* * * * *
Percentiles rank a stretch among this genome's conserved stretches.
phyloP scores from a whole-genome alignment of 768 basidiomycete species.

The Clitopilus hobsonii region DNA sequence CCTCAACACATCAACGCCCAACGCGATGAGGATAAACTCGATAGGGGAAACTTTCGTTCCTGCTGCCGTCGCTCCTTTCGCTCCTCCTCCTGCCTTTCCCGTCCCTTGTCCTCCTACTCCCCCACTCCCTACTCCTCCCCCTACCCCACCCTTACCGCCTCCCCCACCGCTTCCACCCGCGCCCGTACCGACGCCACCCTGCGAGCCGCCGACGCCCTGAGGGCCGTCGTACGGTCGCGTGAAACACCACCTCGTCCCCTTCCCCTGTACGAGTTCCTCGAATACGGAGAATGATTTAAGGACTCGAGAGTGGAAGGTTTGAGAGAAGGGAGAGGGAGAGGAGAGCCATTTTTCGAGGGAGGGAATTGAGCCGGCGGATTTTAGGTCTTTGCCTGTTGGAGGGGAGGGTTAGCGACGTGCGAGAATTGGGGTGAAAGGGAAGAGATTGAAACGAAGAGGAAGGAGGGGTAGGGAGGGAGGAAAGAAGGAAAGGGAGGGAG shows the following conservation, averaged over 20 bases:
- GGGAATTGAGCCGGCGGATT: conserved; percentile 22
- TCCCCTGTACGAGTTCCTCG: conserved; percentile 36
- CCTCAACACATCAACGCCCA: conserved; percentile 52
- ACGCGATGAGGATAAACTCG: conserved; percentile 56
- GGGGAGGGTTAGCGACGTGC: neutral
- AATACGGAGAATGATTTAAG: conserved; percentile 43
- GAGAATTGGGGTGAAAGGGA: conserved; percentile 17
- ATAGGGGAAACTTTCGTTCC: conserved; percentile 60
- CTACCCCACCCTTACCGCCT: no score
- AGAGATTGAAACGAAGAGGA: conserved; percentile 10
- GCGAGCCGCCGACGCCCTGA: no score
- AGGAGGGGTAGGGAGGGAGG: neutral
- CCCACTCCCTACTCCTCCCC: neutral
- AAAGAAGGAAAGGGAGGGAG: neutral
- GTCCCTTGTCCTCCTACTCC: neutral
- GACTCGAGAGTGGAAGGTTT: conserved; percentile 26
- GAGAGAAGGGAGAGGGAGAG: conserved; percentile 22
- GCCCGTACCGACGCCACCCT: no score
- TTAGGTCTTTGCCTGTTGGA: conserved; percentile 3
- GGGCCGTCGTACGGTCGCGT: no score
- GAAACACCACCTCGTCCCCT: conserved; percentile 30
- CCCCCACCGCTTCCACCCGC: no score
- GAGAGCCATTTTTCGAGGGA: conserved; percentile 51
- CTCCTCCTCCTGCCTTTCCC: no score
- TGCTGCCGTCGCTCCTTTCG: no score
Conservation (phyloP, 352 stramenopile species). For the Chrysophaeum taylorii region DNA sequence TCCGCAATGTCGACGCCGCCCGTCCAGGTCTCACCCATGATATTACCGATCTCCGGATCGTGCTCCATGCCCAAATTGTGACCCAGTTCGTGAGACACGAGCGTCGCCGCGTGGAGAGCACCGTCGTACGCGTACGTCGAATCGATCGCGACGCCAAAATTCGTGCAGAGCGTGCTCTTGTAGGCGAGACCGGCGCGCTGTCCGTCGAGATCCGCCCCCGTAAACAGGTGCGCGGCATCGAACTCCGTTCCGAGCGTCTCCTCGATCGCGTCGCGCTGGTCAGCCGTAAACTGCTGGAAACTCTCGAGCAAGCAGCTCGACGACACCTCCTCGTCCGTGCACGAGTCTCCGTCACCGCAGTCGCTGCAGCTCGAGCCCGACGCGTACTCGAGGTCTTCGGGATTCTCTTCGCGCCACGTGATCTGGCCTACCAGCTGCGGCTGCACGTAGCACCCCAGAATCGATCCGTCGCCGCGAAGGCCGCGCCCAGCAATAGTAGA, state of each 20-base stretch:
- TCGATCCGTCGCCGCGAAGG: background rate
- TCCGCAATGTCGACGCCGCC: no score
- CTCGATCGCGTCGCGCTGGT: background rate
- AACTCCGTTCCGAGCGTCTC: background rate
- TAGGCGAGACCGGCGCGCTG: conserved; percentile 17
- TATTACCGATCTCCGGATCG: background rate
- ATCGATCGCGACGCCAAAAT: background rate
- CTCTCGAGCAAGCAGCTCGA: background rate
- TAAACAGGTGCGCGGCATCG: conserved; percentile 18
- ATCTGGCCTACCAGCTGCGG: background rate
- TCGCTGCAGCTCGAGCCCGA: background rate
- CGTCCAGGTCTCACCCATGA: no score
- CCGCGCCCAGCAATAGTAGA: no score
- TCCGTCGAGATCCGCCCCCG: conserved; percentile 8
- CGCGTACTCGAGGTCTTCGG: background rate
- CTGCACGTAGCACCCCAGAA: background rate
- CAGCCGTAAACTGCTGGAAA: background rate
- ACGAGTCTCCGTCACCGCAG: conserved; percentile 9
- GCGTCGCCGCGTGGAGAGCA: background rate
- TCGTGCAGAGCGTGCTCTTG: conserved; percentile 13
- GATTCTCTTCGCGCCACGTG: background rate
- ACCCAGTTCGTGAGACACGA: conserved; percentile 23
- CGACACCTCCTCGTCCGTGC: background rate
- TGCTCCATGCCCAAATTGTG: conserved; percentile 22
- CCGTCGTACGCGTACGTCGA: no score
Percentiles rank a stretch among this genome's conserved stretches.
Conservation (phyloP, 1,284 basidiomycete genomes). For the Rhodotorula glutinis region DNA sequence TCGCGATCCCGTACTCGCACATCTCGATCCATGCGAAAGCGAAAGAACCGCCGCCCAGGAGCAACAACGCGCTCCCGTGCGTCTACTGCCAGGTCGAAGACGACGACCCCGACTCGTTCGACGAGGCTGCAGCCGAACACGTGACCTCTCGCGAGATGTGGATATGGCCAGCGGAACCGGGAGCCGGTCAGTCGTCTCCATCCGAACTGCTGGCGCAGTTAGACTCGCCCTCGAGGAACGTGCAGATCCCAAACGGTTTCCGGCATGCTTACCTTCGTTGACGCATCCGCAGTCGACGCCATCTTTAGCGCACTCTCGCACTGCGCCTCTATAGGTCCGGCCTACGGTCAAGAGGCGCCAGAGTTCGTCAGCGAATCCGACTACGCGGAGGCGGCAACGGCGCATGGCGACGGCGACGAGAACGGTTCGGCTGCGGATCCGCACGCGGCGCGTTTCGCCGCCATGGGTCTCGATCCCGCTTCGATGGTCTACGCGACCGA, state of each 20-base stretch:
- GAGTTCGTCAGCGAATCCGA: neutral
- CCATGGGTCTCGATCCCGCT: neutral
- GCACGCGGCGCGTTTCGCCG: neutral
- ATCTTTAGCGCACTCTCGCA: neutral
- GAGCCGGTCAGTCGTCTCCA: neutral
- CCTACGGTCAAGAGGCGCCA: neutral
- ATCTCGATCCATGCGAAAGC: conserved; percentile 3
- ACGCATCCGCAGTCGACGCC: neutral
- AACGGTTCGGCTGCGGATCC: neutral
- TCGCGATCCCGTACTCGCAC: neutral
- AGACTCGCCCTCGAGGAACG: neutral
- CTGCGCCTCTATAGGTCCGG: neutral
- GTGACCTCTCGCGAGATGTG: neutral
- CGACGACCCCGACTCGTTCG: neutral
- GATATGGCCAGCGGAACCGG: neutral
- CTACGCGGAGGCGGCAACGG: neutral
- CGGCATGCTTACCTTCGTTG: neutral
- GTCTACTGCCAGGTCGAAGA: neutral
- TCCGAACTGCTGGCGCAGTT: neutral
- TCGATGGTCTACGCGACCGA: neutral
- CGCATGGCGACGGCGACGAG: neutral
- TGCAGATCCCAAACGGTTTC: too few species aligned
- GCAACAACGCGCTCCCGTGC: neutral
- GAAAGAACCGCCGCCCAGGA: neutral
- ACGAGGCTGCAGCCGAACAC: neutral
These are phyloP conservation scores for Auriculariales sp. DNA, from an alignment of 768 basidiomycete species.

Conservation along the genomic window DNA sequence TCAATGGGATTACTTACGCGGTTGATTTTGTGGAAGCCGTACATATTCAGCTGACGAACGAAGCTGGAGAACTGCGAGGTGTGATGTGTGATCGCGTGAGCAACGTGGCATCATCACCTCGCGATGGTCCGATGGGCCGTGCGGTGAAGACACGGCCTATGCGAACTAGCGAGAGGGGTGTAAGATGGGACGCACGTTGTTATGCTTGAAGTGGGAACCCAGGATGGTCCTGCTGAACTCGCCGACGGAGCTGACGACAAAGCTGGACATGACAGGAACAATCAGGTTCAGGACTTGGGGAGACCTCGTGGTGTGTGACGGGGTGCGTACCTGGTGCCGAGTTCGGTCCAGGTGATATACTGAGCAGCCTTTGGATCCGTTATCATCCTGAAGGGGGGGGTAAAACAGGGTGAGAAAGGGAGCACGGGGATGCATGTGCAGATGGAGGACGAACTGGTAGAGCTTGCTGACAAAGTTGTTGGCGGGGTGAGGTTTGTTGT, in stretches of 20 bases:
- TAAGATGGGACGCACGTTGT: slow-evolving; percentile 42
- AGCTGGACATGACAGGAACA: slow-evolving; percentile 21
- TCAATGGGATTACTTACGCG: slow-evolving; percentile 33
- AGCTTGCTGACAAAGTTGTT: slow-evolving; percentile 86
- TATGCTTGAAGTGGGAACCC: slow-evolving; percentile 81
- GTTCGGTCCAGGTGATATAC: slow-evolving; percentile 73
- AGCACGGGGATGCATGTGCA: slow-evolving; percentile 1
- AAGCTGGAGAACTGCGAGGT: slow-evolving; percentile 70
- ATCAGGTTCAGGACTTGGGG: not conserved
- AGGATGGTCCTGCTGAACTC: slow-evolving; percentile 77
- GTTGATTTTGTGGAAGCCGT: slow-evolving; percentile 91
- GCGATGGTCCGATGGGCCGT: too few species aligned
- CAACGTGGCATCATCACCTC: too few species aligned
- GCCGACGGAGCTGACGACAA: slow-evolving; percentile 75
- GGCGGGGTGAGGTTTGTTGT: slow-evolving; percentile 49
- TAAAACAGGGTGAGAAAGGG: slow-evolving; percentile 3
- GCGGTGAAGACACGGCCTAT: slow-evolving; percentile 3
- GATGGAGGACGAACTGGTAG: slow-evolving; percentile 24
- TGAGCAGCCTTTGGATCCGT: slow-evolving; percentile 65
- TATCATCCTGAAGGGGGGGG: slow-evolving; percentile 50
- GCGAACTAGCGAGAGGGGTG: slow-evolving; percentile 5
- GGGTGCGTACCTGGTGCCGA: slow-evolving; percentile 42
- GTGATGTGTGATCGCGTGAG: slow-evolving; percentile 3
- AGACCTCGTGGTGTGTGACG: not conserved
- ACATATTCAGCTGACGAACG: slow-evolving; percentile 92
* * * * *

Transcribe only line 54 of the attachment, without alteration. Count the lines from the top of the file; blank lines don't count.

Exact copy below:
- CCGTCGTACGCGTACGTCGA: no score